All British overseas territories with large financial operations have now signed up to the UK government’s strategy on global tax transparency.
In a move hailed by Chancellor George Osborne as “a significant step forward” in the fight against tax evasion, all British overseas territories with large financial operations have now signed up to the UK government’s strategy on global tax transparency.
This follows hot on the heels of similar deals made with Jersey, Guernsey and the Isle of Man earlier this year, and is aimed at cracking down on tax-dodgers who hide their money overseas.
Anguilla, Bermuda, the British Virgin Islands, Montserrat and the Turks and Caicos Islands are the latest territories to agree to greater levels of transparency.
They will pass on bank account details to the UK tax authorities, as well as those in France, Germany, Italy and Spain. Details shared will include account-holders’ names, addresses, birthdates, account numbers, balances and payment details.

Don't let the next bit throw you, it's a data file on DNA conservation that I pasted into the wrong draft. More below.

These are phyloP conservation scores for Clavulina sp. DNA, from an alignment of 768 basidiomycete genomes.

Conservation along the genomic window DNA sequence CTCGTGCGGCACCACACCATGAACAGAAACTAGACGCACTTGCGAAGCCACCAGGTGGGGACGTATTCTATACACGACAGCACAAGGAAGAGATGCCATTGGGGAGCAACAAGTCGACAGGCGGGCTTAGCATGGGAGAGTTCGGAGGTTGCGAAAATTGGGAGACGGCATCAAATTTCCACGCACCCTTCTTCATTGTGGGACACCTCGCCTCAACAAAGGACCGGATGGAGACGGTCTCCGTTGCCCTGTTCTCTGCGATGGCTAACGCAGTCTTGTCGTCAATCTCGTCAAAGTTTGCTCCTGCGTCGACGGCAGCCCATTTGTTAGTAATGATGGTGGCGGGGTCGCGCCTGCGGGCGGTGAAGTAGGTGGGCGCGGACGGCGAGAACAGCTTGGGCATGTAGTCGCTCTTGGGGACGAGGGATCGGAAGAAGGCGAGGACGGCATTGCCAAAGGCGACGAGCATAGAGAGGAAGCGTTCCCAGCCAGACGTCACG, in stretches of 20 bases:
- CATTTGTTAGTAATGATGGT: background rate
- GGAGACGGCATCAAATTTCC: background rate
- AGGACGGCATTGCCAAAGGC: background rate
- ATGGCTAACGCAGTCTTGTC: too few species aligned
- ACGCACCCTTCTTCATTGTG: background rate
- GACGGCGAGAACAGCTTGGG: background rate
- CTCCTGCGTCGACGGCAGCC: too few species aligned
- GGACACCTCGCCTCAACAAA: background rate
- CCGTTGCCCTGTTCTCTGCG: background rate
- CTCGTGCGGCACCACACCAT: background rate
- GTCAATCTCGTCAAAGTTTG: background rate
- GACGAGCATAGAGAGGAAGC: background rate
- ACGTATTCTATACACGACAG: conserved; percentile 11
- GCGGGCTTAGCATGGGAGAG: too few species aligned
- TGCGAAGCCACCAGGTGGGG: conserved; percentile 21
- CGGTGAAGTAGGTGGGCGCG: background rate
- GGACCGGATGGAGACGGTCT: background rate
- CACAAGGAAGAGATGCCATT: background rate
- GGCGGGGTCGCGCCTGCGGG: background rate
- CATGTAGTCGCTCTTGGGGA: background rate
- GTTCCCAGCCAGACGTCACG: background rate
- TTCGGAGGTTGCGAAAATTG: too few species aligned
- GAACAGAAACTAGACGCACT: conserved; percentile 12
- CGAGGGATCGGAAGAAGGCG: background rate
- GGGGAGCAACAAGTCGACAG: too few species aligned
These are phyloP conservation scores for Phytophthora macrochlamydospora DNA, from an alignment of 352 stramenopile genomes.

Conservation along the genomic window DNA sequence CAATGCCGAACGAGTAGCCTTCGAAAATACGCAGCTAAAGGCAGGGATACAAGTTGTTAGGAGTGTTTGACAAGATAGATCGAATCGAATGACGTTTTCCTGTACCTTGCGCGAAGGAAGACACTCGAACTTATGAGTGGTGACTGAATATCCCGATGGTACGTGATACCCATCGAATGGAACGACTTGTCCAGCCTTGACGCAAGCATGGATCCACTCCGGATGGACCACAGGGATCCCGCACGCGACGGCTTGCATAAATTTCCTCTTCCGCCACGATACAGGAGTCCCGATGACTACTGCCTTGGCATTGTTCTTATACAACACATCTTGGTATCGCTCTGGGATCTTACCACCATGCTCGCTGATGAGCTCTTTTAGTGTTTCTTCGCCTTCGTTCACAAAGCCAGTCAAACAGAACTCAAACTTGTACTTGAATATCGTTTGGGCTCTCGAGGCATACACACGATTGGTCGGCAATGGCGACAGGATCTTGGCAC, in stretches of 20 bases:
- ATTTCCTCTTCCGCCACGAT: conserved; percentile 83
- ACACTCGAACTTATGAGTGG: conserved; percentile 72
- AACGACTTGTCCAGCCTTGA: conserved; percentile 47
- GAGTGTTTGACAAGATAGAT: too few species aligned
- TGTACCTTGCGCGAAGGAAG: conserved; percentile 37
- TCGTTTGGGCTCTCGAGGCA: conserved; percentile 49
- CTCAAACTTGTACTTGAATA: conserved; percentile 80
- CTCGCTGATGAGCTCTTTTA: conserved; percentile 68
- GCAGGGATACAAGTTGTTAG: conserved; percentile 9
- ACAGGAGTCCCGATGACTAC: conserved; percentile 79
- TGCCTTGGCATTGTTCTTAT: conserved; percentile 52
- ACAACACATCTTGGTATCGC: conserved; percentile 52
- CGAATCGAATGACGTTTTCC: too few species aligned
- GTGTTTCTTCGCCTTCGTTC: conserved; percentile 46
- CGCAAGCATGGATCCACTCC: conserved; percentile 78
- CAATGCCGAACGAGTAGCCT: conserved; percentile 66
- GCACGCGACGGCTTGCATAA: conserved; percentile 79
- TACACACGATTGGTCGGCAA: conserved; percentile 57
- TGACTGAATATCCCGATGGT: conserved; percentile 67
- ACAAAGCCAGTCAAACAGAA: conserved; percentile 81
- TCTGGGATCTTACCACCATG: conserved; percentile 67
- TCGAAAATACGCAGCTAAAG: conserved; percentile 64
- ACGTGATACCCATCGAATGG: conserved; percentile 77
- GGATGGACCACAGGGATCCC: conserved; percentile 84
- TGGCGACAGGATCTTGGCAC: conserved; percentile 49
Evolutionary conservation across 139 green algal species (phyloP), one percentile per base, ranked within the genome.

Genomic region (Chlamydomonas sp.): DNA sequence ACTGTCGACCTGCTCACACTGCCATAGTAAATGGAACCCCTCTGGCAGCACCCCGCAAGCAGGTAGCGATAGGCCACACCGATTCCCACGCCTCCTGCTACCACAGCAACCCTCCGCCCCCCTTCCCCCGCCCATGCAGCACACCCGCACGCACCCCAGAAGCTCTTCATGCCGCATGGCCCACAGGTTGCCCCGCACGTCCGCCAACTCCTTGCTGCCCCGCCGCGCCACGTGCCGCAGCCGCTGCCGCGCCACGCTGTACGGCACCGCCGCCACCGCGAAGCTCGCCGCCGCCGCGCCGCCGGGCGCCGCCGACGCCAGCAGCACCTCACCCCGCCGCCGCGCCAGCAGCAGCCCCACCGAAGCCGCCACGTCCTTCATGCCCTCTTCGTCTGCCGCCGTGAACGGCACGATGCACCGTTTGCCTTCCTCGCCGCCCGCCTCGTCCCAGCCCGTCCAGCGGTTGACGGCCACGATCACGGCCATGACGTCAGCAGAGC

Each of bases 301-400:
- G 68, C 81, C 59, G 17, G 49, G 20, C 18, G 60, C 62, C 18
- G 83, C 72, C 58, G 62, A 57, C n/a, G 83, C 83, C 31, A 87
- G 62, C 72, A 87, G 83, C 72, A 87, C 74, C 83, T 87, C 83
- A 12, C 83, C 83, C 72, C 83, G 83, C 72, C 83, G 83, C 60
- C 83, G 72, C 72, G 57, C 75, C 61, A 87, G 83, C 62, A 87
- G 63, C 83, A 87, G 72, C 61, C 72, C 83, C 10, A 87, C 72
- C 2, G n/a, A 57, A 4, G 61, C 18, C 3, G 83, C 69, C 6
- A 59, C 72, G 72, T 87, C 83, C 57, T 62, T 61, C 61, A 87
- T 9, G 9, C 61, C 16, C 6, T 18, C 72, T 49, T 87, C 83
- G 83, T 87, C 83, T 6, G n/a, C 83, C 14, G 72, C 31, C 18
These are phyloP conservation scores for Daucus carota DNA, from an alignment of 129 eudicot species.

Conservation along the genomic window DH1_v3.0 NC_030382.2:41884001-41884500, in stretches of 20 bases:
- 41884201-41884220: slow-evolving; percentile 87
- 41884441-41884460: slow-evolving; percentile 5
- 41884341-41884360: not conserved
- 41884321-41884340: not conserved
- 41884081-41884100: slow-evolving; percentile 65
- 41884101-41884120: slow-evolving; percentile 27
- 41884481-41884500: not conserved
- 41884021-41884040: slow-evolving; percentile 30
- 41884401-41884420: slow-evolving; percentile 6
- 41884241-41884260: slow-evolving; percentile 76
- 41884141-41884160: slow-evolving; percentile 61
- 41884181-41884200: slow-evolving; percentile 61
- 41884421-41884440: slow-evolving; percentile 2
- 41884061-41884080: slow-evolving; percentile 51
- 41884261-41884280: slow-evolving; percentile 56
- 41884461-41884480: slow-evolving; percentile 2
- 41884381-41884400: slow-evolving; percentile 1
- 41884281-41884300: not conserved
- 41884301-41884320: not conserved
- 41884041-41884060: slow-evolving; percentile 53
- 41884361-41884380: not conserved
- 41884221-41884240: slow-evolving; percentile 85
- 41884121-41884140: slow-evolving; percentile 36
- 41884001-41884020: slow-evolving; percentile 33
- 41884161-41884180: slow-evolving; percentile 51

The news has been welcomed by tax transparency campaigners and it is believed these agreements will likely boost tax income for the UK Treasury.
Meanwhile, a couple who run who run bookshops in Warwick and Kenilworth in Warwickshire, have handed in a petition with more than 150,000 signatures to Downing Street, calling on internet retailer giant Amazon to pay their fair share of UK corporation tax.
Supporters for the petition include MP Margaret Hodge, Chair of the Public Accounts Committee, and actor Stephen Fry, who tweeted: “#AmazonUK may be useful but should they be getting away with funnelling their money through Luxembourg?”